• Take This Waltz

    Take This Waltz


    Take This Waltz is a smart portrayal of a love triangle without the kind of obvious conclusion you see in most Hollywood rom-coms. I almost turned it off after the first 15 minutes because Michelle Williams was a little TOO twee and adorable, and the dialogue between her and Daniel (the guy who isn't Seth Rogen) often feels forced and self-conscious. I could see it on the page.

    But I'm ultimately glad I stuck with it and the more obviously…

  • Back to the Future Part II

    Back to the Future Part II


    I did not see any Back to the Future sequels until I was in my late 20s, so I have no nostalgic memories of this movie. There's no question that the point of view of an adult living in the 2000s is going to be different from a 10-year-old in the '80s -- and not for the benefit of the movie.

    Biff in all incarnations is distractingly over the top. The world of the future and Biff's world feel gross…

  • Frances Ha

    Frances Ha


    There are not many films that explore the rocky, lovely terrain of female best-friendships. (Heavenly Creatures and Ghost World are a couple more favorites, although the comic book does it better in the case of Ghost World.) Frances Ha does it so well and so honestly. I want to wrap up a copy of this movie and give it as a gift to every creatively-minded girl graduating from college with a note that says, "Open when you turn 27 and are wondering what happened to your life." At least she'll know she's not alone. And there is hope for her yet.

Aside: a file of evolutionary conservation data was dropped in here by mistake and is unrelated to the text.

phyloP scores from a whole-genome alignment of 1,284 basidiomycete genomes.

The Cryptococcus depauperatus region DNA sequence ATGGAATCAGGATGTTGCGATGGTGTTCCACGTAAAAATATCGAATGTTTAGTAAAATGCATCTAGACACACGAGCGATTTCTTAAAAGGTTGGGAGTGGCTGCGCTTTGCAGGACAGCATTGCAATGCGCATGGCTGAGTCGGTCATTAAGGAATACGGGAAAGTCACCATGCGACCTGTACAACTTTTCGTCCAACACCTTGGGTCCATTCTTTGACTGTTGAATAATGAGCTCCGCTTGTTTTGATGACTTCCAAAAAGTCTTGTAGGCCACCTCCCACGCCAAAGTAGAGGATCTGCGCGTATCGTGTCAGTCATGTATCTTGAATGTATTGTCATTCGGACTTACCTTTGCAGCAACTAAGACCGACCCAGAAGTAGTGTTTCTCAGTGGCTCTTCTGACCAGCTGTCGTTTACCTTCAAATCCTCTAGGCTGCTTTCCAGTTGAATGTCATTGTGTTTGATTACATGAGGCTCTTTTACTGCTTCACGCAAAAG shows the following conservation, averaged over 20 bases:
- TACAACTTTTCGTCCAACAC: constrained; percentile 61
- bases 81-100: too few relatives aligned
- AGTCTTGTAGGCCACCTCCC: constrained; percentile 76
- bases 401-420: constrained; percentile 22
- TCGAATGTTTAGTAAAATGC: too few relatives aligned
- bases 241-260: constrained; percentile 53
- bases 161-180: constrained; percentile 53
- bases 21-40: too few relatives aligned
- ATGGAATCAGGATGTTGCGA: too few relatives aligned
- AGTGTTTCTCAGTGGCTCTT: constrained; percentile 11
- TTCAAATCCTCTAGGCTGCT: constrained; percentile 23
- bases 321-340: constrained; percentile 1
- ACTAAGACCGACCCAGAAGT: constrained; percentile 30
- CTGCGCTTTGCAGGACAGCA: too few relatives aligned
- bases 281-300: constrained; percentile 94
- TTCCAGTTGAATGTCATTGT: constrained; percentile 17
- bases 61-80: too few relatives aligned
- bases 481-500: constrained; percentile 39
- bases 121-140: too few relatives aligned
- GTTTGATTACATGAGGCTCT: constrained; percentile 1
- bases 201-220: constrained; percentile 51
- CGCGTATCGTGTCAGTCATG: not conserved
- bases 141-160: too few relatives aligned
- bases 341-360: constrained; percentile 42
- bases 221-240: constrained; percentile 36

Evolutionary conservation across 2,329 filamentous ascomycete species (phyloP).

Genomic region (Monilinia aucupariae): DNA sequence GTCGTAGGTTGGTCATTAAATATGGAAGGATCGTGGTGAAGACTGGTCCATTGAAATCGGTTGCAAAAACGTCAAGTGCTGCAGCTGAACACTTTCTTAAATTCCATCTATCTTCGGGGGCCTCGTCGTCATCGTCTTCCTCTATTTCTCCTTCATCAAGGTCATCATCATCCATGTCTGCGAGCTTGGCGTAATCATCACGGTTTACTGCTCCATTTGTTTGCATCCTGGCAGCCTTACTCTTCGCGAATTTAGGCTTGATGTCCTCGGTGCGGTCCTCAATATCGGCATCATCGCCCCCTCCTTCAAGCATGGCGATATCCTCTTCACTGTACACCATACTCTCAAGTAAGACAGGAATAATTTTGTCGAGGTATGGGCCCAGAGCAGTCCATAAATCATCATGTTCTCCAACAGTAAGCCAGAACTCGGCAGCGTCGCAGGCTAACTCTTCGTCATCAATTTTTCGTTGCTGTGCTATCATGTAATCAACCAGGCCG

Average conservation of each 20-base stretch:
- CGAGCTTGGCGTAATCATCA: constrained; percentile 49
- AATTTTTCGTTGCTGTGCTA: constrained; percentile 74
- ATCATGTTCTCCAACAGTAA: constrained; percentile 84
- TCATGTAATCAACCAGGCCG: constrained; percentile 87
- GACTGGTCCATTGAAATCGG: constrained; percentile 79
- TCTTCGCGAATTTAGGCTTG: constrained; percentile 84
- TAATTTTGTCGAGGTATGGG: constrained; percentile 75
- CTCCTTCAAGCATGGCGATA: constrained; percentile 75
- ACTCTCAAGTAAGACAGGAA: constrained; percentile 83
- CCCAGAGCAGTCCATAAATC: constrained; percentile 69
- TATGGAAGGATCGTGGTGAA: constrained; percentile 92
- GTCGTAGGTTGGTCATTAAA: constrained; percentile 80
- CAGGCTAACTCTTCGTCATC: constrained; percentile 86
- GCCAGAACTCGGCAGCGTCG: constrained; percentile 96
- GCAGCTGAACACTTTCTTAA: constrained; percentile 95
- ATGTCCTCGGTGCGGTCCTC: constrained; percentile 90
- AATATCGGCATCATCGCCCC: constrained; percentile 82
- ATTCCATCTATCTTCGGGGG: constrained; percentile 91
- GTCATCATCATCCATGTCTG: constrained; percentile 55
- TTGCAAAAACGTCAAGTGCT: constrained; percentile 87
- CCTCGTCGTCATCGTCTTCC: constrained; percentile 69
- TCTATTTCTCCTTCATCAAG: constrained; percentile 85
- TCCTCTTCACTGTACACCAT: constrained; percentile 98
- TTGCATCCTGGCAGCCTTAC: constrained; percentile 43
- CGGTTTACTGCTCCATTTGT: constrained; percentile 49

• Mud



    In this movie, romantic love is a boat washed up into a tree: seemingly impossible, a little magical and scary too. Ellis, the 15-year-old protagonist, is exactly at the point in life where he is trying to figure out what love is, and in the course of the movie has his eyes opened to the various ways men and women can wrong, betray and misunderstand each other through the adult male characters around him. But there's still that boat in…

  • Chaplin



    Assembled like a third grader's book report about Charlie Chaplin's life ("...and then this happened, and then he married this lady..."), but Robert Downey Jr's performance keeps it watchable throughout.

  • In the Cut

    In the Cut


    This review may contain spoilers. I can handle the truth.

    I thoroughly enjoyed Top of the Lake, the newish Jane Campion miniseries, so I decided to finally watch In the Cut, which I had always heard very mixed things about.

    My feelings are also mixed. I loved the feeling of menace throughout the film that is so strong, even innocent props become threatening. You never really trust anyone, but it doesn't feel contrived. And the final showdown between Frannie and the killer sparked some thoughts about the expectations and pressures…